It’s a start. A tiny one, for sure. But to use a cliché that for once is totally appropriate, you’ve got to walk before you can run. And in Indiana, we’re barely crawling when it comes to early childhood education.
House Bill 1004, which establishes a state-funded pilot program to help low-income parents send their children to preschool, was approved Thursday by the state House and Senate. The measure limits the program to five counties in its first year. It can be expanded later if lawmakers agree.
Best of all, the legislature dropped a provision that would have made participating preschoolers eligible for vouchers to attend private K-12 schools as they get older. As initially approved by the House, the bill had the potential to eventually make nearly half of Indiana students eligible for private-school vouchers.
Votes for the final version of the bill were 92-8 in the House and 40-8 in the Senate, with all the no votes by Republicans. It now goes to Gov. Mike Pence, who can sign it and claim the legislature approved one of his signature initiatives. Provisions include:
- Indiana can spend up to $10 million from unused state funds or federal grants for the one-year pilot program.
- Families that make no more than 127 of the federal poverty level are eligible. That’s a change from the initial plan, which covered families to 185 percent of poverty.
- Preschool tuition subsidies can be from $2,500 to 6,800 per child.
- The Family and Social Services Administration will select the counties and design and run the program.
- Private or federal grants must pay between 10 percent and 50 percent of costs.
- Public and private preschools can participate. They must be rated a Level 3 or 4 on the state’s Pathways to Quality child-care evaluation program.
The House passed the original version of HB 1004 overwhelmingly, but it stalled in the Senate, where Sen. Luke Kenley, who chairs the Senate Appropriations Committee, raised concerns about cost and effectiveness. The Senate dropped the pilot program and substituted a summer study of preschool.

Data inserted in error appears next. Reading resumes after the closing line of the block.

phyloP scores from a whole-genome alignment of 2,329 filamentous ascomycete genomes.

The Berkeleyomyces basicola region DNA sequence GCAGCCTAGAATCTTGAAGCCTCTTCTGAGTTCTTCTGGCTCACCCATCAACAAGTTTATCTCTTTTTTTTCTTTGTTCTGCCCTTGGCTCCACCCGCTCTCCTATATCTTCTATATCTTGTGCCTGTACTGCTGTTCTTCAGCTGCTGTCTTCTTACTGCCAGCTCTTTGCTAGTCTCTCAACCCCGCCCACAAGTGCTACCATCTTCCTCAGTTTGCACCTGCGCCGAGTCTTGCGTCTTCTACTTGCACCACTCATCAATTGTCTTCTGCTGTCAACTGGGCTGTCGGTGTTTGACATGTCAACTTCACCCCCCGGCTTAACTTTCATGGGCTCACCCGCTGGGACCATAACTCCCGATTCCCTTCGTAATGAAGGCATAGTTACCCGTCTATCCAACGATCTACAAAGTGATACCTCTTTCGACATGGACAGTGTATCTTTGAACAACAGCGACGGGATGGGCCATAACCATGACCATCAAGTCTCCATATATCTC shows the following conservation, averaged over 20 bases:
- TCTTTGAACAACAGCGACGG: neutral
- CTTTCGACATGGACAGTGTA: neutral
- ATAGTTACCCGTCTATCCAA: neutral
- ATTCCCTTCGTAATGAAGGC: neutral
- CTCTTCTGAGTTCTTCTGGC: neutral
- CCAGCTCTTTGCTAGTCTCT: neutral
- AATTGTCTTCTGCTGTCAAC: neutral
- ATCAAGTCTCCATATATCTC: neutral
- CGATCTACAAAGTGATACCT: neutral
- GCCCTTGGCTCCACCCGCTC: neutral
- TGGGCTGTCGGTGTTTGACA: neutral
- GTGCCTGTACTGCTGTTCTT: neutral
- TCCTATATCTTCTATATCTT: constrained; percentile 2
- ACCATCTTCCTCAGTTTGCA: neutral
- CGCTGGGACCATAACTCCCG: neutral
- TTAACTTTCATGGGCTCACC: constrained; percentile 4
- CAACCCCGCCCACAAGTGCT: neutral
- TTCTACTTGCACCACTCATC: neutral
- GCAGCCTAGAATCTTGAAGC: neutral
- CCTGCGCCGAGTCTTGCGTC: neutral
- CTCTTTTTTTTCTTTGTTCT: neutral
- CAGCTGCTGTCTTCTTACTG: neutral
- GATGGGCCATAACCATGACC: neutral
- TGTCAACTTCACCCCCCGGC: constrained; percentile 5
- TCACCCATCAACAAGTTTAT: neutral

A key to the overwhelming approval Thursday of the compromise version was dropping the voucher eligibility provision. That made it easy for Democrats to vote for the bill. It also should have eased concerns for Kenley and some other Republicans about committing the state to pay K-12 tuition for parents had no intention of sending their kids anywhere but to private schools.
If there’s anything not to like, it’s that the bill is so incredibly modest. Forty states have adopted state-funded preschool, so it’s not like we’re moving into uncharted territory. It’s true, we Hoosiers are a cautious lot. We don’t like to be first, but we’re usually not last.
And the skeptics who keep saying the evidence for preschool is based on a small study in Michigan just haven’t been paying attention. There has been plenty of follow-up research confirming the educational and economic value of preschool, including studies in Texas, Oklahoma and Georgia.
Indiana lawmakers apparently aren’t persuaded by studies that aren’t done by Hoosiers, for Hoosiers, so HB 1004 prescribes a $1 million study of whether participating in the preschool pilot program improves students’ test scores when they reach third grade. This could produce useful information, but not for five years. Let’s hope lawmakers don’t intend to wait that long to expand the program.